“It has been pretty broad adoption both in the U.S and internationally, and includes journalists from big and small organizations who report from various primary media (TV, radio, etc.),” Vadim Lavrusik, Facebook’s journalist program manager, in an e-mail to VentureBeat.
Before the subscribe button, Facebook supplied purely reciprocal profiles. Meaning, if you wanted to follow someone’s updates, you had to be a friends with them, and they, in turn, had to be friends with you. Social networks like Twitter and Google+, however, do not require a symmetrical relationship to add someone’s updates to your stream of social consciousness. There was little commitment involved, so people flocked to those sites for news and quick information, while Facebook remained a source of personal news.
Thus far over 1000 journalists are using the subscribe button, including over 90 people from the Washington Post and over 50 from the New York Times. The social network did a limited study of 25 journalists from all different backgrounds and subscribing has taken off in the past couple months, with journalists seeing a 320 percent jump in subscribers since November.
Subscribe could replace Facebook fan pages for individuals like journalists who have their own Facebook profiles. It’s both a pain for the fan page owner and the fans to go from one profile to the next sharing content. But fan pages still have their place on Facebook, for companies as well as for those who truly want to separate their profiles from their work lives.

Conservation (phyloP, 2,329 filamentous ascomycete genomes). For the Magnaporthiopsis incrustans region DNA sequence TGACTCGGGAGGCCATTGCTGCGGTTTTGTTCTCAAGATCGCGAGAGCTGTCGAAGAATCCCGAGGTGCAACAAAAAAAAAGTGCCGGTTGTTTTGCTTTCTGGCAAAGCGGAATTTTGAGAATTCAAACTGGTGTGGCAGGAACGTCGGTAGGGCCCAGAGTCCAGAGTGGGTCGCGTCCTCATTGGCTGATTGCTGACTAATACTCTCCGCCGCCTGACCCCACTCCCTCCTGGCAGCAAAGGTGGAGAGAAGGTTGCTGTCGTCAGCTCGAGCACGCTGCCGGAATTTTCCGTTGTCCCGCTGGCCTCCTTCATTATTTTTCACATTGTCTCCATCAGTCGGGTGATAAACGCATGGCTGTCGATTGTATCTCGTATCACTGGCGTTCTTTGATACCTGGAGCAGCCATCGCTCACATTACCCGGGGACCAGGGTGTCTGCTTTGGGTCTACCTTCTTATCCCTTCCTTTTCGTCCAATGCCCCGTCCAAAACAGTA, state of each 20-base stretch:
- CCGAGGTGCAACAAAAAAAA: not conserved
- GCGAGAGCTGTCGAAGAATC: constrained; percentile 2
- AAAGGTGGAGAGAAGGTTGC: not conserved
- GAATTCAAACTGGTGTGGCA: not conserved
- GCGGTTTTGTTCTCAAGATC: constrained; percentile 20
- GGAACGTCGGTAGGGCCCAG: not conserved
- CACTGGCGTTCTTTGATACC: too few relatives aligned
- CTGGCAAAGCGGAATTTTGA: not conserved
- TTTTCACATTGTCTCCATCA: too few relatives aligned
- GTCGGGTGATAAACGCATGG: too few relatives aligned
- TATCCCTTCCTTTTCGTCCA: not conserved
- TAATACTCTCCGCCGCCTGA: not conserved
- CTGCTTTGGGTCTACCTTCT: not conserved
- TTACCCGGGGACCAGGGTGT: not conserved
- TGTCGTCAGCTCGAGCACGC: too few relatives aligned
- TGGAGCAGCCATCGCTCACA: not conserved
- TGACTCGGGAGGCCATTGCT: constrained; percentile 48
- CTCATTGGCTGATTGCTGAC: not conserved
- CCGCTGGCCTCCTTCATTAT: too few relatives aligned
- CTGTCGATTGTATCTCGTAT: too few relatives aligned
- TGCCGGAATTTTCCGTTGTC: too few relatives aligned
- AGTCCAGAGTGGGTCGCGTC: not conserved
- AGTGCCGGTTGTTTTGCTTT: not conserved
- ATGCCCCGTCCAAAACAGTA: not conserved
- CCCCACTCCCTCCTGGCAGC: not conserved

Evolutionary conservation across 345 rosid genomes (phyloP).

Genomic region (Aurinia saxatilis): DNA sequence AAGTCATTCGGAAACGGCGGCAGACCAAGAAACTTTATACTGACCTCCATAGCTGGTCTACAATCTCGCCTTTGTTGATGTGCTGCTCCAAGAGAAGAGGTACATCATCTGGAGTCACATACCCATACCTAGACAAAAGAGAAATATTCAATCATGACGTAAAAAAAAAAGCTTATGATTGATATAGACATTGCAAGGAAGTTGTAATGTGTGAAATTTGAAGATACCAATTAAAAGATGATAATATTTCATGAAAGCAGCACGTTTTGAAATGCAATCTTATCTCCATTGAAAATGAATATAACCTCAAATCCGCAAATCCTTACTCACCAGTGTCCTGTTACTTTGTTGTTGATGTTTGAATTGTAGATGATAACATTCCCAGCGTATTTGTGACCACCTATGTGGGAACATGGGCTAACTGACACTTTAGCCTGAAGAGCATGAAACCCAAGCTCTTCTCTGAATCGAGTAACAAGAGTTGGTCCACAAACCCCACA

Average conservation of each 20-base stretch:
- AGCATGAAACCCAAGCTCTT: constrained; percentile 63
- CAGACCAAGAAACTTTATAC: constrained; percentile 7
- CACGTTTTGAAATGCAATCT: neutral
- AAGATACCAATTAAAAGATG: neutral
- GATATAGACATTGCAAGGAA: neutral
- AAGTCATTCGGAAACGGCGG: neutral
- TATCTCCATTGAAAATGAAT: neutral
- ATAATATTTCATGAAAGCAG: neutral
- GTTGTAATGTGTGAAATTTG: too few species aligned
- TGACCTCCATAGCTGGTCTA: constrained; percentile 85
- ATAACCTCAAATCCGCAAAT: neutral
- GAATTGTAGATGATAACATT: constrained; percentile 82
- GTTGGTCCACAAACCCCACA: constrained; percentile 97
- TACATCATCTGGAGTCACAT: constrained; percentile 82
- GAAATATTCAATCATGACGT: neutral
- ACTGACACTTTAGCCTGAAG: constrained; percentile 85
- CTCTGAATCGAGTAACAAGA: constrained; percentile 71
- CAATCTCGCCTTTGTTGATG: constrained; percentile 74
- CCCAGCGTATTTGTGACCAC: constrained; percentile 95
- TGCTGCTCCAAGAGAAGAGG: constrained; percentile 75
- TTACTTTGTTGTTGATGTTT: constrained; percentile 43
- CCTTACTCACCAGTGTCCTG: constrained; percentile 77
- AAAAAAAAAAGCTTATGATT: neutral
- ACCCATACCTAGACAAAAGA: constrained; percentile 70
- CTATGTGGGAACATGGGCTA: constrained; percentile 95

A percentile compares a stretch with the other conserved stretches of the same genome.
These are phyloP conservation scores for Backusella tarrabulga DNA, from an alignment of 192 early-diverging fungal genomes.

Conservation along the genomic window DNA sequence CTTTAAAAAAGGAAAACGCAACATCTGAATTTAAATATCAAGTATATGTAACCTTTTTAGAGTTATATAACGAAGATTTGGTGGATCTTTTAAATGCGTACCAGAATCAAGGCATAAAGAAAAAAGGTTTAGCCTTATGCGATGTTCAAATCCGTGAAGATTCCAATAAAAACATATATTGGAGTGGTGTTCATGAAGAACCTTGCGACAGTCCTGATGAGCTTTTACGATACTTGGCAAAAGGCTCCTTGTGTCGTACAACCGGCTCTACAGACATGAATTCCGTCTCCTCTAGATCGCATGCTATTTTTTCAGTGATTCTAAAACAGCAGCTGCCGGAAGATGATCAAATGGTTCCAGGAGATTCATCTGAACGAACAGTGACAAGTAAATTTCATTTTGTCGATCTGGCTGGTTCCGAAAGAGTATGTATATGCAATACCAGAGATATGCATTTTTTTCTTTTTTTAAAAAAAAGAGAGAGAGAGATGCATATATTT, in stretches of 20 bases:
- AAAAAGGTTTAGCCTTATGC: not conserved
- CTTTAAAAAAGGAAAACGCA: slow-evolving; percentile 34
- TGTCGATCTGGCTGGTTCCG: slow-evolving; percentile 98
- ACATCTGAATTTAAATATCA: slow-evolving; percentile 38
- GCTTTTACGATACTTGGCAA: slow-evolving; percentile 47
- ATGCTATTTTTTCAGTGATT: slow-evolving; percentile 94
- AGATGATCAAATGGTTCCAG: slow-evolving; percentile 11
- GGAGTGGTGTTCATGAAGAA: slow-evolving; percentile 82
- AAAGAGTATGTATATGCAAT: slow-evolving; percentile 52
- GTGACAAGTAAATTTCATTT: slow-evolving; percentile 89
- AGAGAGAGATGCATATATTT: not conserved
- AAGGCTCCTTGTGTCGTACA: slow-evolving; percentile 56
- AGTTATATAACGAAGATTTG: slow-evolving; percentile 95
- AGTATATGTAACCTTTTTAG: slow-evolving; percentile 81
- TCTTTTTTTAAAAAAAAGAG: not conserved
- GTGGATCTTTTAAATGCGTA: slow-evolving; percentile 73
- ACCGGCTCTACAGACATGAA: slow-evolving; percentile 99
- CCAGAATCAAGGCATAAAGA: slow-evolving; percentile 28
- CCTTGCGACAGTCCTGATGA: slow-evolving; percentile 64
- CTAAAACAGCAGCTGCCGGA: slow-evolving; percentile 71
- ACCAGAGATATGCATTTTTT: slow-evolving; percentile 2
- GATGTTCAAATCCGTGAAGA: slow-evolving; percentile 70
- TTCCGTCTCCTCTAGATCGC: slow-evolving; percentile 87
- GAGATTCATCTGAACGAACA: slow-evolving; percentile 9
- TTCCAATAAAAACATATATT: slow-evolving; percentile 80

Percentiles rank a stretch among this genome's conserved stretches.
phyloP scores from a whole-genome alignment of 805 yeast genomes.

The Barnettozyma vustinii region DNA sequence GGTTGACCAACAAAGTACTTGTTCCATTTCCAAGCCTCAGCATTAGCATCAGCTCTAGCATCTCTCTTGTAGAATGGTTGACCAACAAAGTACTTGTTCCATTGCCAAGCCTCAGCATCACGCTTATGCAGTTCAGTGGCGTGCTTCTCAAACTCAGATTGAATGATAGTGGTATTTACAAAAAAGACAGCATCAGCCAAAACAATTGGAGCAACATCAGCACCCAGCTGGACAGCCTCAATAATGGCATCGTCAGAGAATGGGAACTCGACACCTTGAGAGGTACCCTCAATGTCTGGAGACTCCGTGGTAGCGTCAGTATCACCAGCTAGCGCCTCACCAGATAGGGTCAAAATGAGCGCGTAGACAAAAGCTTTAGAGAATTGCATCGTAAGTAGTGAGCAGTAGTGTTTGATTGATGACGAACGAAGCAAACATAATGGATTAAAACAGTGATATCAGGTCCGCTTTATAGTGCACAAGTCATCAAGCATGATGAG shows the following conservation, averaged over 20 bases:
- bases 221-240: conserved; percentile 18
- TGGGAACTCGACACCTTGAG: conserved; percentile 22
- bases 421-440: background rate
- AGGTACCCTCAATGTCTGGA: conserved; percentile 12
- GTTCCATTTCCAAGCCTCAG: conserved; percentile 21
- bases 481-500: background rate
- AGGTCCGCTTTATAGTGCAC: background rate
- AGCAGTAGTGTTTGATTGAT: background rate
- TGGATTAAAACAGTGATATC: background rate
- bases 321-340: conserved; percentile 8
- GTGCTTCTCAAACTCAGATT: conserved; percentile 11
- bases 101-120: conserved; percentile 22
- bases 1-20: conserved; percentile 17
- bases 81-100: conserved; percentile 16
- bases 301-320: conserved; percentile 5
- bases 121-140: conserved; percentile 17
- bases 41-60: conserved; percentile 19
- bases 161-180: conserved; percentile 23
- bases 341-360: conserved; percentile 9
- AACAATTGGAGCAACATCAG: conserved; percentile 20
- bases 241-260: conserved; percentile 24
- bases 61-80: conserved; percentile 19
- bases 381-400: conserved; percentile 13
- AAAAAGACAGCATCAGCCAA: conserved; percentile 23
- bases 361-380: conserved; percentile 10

“It really depends on how you want to use Facebook, and I wouldn’t say it’s necessarily an either or,” said Lavrusik, “For journalists who are using Facebook to not only grow their audience and distribute content, but also for reporting and contacting sources, Subscribe is a great tool. It also enables journalists who want to use their profile for both personal and professional connections to maintain that in one place.”
According to Facebook’s blog post, 62 percent of posts from journalists include a link, 30 percent say things like, “read my story,” or “see my interview with,” and 25 percent pose a question to the reader. Facebook says that those posts that include a question to the reader see 64 percent more engagement.
The subscribe button is also experiencing recent adoption based on current events.
“In the last month, the adoption among political correspondents has certainly increased with the elections heating up,” said Lavrusik.
As conversations about who will become the Republican candidate and run for president, along with the State of the Union Address and President Obama’s defenses heat up on Facebook, so do the journalists who want to be a part of it all.
Check some more of the stats on how journalists are using Facebook’s subscribe button below:
- Questions and Input: 25% of posts contain a question to the reader (either rhetorical or soliciting input/reactions). In an earlier study, we found that posts that sought input received 64% more engagement (comments, likes, and shares).
- Links: 62% of posts contain a link (either to one of the journalist’s own stories, or to something else of interest). And when reporters include analysis with the links, those links receive 20% more referral clicks on average.
- Call to Action: 30% of posts contain “promotional” language – “read my link,” “check out my interview with,” etc. Posts with a call to action receive 37% more engagement than an average post.
- Photos: 12% of posts were photos. Posts with photos receive 50% more likes than posts without photos.
- Videos: 13% of posts are videos (from the scene of reporting, or a behind-the-scenes look at the process of reporting a story).
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